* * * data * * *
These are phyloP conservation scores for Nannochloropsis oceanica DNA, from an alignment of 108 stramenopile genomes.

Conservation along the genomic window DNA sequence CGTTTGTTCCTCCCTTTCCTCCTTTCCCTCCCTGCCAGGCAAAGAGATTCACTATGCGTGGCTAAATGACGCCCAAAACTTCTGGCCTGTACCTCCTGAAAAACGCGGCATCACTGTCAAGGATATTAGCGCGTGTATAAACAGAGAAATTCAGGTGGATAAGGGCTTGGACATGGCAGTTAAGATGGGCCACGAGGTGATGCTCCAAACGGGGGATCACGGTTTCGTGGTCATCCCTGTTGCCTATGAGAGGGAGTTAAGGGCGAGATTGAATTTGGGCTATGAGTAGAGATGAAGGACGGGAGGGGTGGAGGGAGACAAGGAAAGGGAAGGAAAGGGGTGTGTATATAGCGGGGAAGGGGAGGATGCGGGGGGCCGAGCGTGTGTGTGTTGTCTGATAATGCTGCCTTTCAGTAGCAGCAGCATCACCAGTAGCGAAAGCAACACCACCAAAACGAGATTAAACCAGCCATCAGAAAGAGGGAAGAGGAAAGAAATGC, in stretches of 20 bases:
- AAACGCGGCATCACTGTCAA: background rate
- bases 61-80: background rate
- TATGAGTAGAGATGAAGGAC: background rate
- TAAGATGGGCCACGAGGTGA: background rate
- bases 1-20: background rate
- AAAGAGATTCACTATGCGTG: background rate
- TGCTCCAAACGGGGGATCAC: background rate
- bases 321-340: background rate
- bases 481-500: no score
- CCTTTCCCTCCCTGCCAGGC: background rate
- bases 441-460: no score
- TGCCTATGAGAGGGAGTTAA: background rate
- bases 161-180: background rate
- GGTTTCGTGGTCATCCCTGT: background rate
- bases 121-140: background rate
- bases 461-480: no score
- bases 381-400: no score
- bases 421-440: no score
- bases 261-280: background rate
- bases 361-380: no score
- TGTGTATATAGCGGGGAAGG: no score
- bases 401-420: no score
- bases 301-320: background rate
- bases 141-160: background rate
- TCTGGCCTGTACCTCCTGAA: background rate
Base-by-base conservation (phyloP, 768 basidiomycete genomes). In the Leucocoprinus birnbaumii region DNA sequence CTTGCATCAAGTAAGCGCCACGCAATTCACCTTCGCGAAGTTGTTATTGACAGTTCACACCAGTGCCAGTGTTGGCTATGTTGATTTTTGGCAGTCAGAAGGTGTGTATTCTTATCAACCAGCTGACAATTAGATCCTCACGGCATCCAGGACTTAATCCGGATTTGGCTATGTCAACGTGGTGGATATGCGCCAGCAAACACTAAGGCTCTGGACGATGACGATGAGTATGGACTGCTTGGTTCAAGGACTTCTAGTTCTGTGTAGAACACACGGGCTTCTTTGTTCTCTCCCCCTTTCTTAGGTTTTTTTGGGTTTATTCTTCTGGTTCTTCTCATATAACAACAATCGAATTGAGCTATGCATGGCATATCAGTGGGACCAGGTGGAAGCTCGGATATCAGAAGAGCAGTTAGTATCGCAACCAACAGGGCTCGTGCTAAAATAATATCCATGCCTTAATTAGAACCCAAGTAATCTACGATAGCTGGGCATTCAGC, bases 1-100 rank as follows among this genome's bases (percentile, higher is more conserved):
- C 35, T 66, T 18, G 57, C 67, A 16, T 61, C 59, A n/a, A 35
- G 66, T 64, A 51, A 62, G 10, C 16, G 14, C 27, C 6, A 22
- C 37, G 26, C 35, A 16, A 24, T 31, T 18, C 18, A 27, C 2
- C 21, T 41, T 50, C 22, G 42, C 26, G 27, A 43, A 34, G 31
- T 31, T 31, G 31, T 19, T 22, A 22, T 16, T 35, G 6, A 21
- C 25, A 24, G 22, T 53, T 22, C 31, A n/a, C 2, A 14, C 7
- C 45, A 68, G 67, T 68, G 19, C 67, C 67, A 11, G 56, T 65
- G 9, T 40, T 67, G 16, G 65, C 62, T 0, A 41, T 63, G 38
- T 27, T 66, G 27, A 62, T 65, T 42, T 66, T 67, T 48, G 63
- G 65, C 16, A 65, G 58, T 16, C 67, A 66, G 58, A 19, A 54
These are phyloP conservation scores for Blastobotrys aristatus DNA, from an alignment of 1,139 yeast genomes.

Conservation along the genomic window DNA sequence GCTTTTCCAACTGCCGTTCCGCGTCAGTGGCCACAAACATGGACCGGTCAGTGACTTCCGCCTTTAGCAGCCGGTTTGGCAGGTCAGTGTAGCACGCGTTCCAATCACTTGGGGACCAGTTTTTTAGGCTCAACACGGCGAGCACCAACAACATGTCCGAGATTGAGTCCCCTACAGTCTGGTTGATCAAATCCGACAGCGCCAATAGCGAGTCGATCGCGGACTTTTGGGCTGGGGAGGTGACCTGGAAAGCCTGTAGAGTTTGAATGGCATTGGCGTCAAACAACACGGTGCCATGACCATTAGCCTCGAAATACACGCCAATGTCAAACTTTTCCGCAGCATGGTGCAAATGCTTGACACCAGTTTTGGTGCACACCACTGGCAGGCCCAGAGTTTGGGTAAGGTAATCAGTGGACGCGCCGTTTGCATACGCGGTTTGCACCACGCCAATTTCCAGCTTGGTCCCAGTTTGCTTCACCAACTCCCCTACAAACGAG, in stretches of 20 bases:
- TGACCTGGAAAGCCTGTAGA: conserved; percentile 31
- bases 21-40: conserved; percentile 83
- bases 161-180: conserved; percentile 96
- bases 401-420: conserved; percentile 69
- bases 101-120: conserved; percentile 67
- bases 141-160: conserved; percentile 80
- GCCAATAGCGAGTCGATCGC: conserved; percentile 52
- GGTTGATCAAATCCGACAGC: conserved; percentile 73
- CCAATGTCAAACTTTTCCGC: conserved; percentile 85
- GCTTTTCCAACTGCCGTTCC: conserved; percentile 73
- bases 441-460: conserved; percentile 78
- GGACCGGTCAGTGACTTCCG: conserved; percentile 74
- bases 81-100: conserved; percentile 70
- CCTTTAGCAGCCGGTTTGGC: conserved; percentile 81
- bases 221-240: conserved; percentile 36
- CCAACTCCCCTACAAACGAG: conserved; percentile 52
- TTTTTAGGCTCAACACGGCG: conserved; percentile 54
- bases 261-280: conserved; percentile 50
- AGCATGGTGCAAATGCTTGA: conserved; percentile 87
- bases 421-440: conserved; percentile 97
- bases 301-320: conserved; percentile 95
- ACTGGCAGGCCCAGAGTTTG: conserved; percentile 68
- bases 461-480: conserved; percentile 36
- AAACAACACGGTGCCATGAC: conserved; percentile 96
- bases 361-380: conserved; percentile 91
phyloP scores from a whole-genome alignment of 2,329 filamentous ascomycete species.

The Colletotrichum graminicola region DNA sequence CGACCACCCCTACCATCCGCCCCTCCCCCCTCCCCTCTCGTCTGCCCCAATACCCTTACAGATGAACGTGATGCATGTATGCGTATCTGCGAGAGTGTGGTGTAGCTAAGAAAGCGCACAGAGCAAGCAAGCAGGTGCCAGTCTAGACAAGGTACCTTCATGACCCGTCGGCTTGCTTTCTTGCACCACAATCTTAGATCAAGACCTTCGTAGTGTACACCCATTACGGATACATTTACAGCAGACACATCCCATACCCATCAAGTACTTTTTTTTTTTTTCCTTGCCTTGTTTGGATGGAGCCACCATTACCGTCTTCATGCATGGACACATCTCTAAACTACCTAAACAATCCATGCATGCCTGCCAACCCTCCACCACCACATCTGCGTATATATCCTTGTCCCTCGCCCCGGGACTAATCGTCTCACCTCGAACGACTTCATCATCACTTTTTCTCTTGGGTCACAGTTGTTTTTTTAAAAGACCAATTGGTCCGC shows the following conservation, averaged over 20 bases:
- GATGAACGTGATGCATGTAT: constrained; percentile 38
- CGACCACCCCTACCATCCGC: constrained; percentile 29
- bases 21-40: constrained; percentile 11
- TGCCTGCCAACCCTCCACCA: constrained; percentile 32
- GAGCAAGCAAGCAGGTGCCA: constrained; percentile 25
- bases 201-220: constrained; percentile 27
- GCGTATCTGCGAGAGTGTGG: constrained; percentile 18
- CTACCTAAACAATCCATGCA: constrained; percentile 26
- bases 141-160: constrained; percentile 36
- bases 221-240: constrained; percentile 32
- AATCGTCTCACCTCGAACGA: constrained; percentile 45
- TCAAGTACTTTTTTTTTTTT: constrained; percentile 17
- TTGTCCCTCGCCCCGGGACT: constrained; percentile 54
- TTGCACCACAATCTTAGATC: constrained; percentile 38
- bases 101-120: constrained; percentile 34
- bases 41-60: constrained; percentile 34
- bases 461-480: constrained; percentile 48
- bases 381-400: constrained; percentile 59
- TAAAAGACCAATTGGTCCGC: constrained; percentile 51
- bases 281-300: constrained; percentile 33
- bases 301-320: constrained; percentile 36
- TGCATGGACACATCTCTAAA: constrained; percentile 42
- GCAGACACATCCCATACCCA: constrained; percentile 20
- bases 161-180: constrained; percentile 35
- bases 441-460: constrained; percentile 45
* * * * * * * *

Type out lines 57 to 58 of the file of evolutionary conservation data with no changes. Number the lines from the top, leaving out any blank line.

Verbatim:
- TTTTTAGGCTCAACACGGCG: conserved; percentile 54
- bases 261-280: conserved; percentile 50